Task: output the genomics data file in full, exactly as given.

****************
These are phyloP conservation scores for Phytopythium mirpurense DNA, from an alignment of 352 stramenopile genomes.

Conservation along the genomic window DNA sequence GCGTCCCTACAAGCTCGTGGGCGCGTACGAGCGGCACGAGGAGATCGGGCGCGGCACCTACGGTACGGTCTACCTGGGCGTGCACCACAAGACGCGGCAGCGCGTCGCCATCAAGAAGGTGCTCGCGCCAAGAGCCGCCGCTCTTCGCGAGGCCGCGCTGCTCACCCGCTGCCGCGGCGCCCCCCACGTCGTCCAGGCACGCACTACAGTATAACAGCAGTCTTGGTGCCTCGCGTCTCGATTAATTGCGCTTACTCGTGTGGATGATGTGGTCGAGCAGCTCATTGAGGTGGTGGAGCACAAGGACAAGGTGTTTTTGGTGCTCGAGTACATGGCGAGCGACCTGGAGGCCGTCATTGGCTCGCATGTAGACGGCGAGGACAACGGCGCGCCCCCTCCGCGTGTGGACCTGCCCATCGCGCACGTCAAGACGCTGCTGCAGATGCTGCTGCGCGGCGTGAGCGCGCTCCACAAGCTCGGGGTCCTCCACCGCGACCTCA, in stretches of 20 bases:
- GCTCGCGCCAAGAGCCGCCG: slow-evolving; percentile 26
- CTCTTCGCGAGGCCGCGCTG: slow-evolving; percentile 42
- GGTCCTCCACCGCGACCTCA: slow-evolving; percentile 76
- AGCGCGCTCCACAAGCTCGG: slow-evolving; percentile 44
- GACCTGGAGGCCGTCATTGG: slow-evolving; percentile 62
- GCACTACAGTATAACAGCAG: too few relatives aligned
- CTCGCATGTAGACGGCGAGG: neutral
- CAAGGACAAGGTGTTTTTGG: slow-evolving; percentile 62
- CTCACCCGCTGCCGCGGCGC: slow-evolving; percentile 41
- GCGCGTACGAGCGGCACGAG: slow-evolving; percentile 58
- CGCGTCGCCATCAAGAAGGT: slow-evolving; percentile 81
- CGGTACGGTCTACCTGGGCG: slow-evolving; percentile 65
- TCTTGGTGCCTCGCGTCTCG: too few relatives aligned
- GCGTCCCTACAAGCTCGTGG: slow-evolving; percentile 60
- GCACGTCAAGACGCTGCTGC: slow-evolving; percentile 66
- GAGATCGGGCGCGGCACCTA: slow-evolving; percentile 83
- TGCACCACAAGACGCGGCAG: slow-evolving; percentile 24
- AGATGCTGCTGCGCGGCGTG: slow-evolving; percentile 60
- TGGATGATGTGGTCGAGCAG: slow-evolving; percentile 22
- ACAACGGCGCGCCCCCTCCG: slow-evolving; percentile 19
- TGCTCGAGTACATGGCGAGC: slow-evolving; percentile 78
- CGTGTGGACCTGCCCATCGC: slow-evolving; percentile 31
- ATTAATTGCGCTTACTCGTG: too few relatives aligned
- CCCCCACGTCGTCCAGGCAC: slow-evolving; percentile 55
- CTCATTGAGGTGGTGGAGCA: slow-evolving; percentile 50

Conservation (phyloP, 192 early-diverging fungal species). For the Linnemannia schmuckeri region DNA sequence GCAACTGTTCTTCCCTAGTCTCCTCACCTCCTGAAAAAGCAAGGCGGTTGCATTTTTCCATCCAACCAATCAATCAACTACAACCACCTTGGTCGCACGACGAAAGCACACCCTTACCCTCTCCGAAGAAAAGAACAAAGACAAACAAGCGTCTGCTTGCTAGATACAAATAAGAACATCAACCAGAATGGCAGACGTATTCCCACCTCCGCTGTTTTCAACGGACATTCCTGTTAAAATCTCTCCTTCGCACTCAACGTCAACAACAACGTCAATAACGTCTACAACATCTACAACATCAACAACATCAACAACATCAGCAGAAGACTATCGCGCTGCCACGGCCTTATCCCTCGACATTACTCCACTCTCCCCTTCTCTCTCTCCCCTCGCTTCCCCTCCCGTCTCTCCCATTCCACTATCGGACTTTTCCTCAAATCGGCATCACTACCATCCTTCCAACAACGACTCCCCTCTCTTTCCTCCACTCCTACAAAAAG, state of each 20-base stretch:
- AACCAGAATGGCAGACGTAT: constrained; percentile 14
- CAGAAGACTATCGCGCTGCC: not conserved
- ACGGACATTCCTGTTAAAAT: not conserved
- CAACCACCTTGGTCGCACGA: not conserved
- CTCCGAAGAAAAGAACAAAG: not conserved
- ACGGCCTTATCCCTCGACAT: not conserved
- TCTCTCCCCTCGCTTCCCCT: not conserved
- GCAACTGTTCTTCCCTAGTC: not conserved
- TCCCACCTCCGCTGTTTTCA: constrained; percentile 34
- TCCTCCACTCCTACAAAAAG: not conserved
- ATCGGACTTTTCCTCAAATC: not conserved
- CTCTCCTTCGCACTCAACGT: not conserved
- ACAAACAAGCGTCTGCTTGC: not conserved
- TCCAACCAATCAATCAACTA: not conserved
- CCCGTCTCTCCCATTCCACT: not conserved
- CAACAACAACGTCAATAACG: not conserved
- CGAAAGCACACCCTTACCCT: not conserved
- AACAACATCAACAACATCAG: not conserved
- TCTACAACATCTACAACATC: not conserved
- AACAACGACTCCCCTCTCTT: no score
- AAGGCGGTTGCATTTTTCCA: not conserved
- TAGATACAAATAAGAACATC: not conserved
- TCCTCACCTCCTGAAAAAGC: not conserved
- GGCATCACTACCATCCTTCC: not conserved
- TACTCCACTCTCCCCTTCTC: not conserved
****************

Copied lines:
These are phyloP conservation scores for Phytopythium mirpurense DNA, from an alignment of 352 stramenopile genomes.

Conservation along the genomic window DNA sequence GCGTCCCTACAAGCTCGTGGGCGCGTACGAGCGGCACGAGGAGATCGGGCGCGGCACCTACGGTACGGTCTACCTGGGCGTGCACCACAAGACGCGGCAGCGCGTCGCCATCAAGAAGGTGCTCGCGCCAAGAGCCGCCGCTCTTCGCGAGGCCGCGCTGCTCACCCGCTGCCGCGGCGCCCCCCACGTCGTCCAGGCACGCACTACAGTATAACAGCAGTCTTGGTGCCTCGCGTCTCGATTAATTGCGCTTACTCGTGTGGATGATGTGGTCGAGCAGCTCATTGAGGTGGTGGAGCACAAGGACAAGGTGTTTTTGGTGCTCGAGTACATGGCGAGCGACCTGGAGGCCGTCATTGGCTCGCATGTAGACGGCGAGGACAACGGCGCGCCCCCTCCGCGTGTGGACCTGCCCATCGCGCACGTCAAGACGCTGCTGCAGATGCTGCTGCGCGGCGTGAGCGCGCTCCACAAGCTCGGGGTCCTCCACCGCGACCTCA, in stretches of 20 bases:
- GCTCGCGCCAAGAGCCGCCG: slow-evolving; percentile 26
- CTCTTCGCGAGGCCGCGCTG: slow-evolving; percentile 42
- GGTCCTCCACCGCGACCTCA: slow-evolving; percentile 76
- AGCGCGCTCCACAAGCTCGG: slow-evolving; percentile 44
- GACCTGGAGGCCGTCATTGG: slow-evolving; percentile 62
- GCACTACAGTATAACAGCAG: too few relatives aligned
- CTCGCATGTAGACGGCGAGG: neutral
- CAAGGACAAGGTGTTTTTGG: slow-evolving; percentile 62
- CTCACCCGCTGCCGCGGCGC: slow-evolving; percentile 41
- GCGCGTACGAGCGGCACGAG: slow-evolving; percentile 58
- CGCGTCGCCATCAAGAAGGT: slow-evolving; percentile 81
- CGGTACGGTCTACCTGGGCG: slow-evolving; percentile 65
- TCTTGGTGCCTCGCGTCTCG: too few relatives aligned
- GCGTCCCTACAAGCTCGTGG: slow-evolving; percentile 60
- GCACGTCAAGACGCTGCTGC: slow-evolving; percentile 66
- GAGATCGGGCGCGGCACCTA: slow-evolving; percentile 83
- TGCACCACAAGACGCGGCAG: slow-evolving; percentile 24
- AGATGCTGCTGCGCGGCGTG: slow-evolving; percentile 60
- TGGATGATGTGGTCGAGCAG: slow-evolving; percentile 22
- ACAACGGCGCGCCCCCTCCG: slow-evolving; percentile 19
- TGCTCGAGTACATGGCGAGC: slow-evolving; percentile 78
- CGTGTGGACCTGCCCATCGC: slow-evolving; percentile 31
- ATTAATTGCGCTTACTCGTG: too few relatives aligned
- CCCCCACGTCGTCCAGGCAC: slow-evolving; percentile 55
- CTCATTGAGGTGGTGGAGCA: slow-evolving; percentile 50

Conservation (phyloP, 192 early-diverging fungal species). For the Linnemannia schmuckeri region DNA sequence GCAACTGTTCTTCCCTAGTCTCCTCACCTCCTGAAAAAGCAAGGCGGTTGCATTTTTCCATCCAACCAATCAATCAACTACAACCACCTTGGTCGCACGACGAAAGCACACCCTTACCCTCTCCGAAGAAAAGAACAAAGACAAACAAGCGTCTGCTTGCTAGATACAAATAAGAACATCAACCAGAATGGCAGACGTATTCCCACCTCCGCTGTTTTCAACGGACATTCCTGTTAAAATCTCTCCTTCGCACTCAACGTCAACAACAACGTCAATAACGTCTACAACATCTACAACATCAACAACATCAACAACATCAGCAGAAGACTATCGCGCTGCCACGGCCTTATCCCTCGACATTACTCCACTCTCCCCTTCTCTCTCTCCCCTCGCTTCCCCTCCCGTCTCTCCCATTCCACTATCGGACTTTTCCTCAAATCGGCATCACTACCATCCTTCCAACAACGACTCCCCTCTCTTTCCTCCACTCCTACAAAAAG, state of each 20-base stretch:
- AACCAGAATGGCAGACGTAT: constrained; percentile 14
- CAGAAGACTATCGCGCTGCC: not conserved
- ACGGACATTCCTGTTAAAAT: not conserved
- CAACCACCTTGGTCGCACGA: not conserved
- CTCCGAAGAAAAGAACAAAG: not conserved
- ACGGCCTTATCCCTCGACAT: not conserved
- TCTCTCCCCTCGCTTCCCCT: not conserved
- GCAACTGTTCTTCCCTAGTC: not conserved
- TCCCACCTCCGCTGTTTTCA: constrained; percentile 34
- TCCTCCACTCCTACAAAAAG: not conserved
- ATCGGACTTTTCCTCAAATC: not conserved
- CTCTCCTTCGCACTCAACGT: not conserved
- ACAAACAAGCGTCTGCTTGC: not conserved
- TCCAACCAATCAATCAACTA: not conserved
- CCCGTCTCTCCCATTCCACT: not conserved
- CAACAACAACGTCAATAACG: not conserved
- CGAAAGCACACCCTTACCCT: not conserved
- AACAACATCAACAACATCAG: not conserved
- TCTACAACATCTACAACATC: not conserved
- AACAACGACTCCCCTCTCTT: no score
- AAGGCGGTTGCATTTTTCCA: not conserved
- TAGATACAAATAAGAACATC: not conserved
- TCCTCACCTCCTGAAAAAGC: not conserved
- GGCATCACTACCATCCTTCC: not conserved
- TACTCCACTCTCCCCTTCTC: not conserved